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Jan 10

Terrific Tuesday – Best Book to Movie Adaptations

Greetings and salutations!

Today I’m going to talk about some of my favorite book to movie adaptations – just like it says on the tin.  I love books and I love movies, and when the two come together, it touches a chord in me that cannot be duplicated.  I won’t tarry on a long-winded introduction:  let’s get to the meat of the post, shall we?

 

What makes a book to movie adaptation terrific?  If the movie captures the essence of the book, the characters and offers the same or improved ending from the book.  Mind you, a terrific adaptation doesn’t necessarily mean the movie sticks as close to the book as white on rice, nor does it mean the movie leaves you with a terrific feeling. It just means that as a reader of the book, you’re satisfied with the spirit of the movie.

Here, in no particular order, are my top ten terrific movie adaptations.

We Need to Talk about Kevin – Tilda Swinton can make anything good.  If you haven’t read the book yet, watching the movie gives you a taste of the awful foreboding of the book.  You know something is going to happen, the question is just. when.  This movie will not make you comfortable.

Jurassic Park – Now this movie was a bundle of fun for me.  Yes, the book was a lot more techincal and dense to get through, but the screen writers managed to sprinkle in the genetics along side the breathtaking spectacle of the dinosaurs on scree.  An excellent film that I watch every time it comes on television.

The Godfather – The book was good, but it did include a few side stories that detracted from the main narrative. The movie slashed and burned enough of those side stories and emphasized the family saga.  It helped that the author, Mario Puzo, had a hand in writing the screenplay.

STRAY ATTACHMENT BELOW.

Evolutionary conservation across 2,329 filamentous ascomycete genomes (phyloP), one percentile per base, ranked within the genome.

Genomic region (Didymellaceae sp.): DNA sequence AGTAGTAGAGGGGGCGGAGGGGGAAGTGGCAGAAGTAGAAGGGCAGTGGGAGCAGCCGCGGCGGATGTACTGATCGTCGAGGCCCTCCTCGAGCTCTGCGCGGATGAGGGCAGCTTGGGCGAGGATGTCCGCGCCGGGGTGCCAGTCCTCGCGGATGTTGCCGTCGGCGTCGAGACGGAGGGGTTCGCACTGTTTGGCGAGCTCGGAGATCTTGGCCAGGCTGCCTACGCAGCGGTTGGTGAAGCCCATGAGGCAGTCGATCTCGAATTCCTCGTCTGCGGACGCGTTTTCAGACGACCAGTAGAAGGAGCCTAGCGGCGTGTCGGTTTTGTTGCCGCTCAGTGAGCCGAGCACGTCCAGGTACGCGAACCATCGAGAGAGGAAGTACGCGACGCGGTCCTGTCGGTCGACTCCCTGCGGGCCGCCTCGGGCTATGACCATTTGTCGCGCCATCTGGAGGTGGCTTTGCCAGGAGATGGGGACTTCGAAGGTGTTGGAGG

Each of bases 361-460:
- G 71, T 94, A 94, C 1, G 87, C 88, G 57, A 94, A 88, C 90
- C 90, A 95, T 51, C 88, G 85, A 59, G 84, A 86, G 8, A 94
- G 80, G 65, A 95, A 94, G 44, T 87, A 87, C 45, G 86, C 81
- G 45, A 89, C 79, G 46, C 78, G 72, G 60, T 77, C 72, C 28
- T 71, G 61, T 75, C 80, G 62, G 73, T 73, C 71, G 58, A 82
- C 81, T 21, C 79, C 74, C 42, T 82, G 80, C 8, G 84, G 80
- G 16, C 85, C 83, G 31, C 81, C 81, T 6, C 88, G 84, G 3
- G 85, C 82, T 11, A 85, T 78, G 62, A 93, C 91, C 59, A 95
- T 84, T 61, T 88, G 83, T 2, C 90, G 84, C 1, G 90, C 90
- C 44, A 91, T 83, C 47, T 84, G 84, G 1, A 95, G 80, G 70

The Silence of the Lambs – What more can be said?  The movie made me read the book, and I wasn’t disappointed.

To Kill a Mockingbird – The actors (Robert Duvall’s first screen role as Boo Radley), made the book come alive.  The only person I missed in the movie was Calpurnia.  Her part in the book seemed to be larger and wittier.

No Country for Old Men – The Coen Brothers helped bring Cormac McCarthy’s story to life. Both movie and book complement each other.

The Remains of the Day – I went to see this in the movies and I did have tears.  Anthony Hopkins and Emma Thompson really bring Kazou Ishiguro’s story to life.

Wiseguy – I never met a gangster movie I didn’t like.  Re-titled “Goodfellas”, the movie actually improves on the newspaper style reporting of the book and brings the characters to life in blooming color.

The Shining – While I did not care for the character death in movie, I really felt that Kubrick’s adaptation captured the essence (yes, that word again) of the book and the frightening visuals and hidden clues are quite effective.

Requiem for a Dream – This is a film that I never wish to see ever again.  A gut-wrenching odyssey of three separate stories of drug addiction, Requiem for a Dream is a visceral experience that leaves the viewer stunned. The book is a little more “in your face” than the movie is, but both are effective.

Rita Hayworth and the Shawshank Redemption – Renamed as The Shawshank Redemption….well, I’m pretty sure that you’ve all heard of the movie, yes?

Into the Wild – Written by Jon Jon Krakauer, who freaked me out with Into Thin Air, about folks climbing Mt. Everest, Into the Wild is the story of a young man who wanted to live off the land in the wilds of Alaska.

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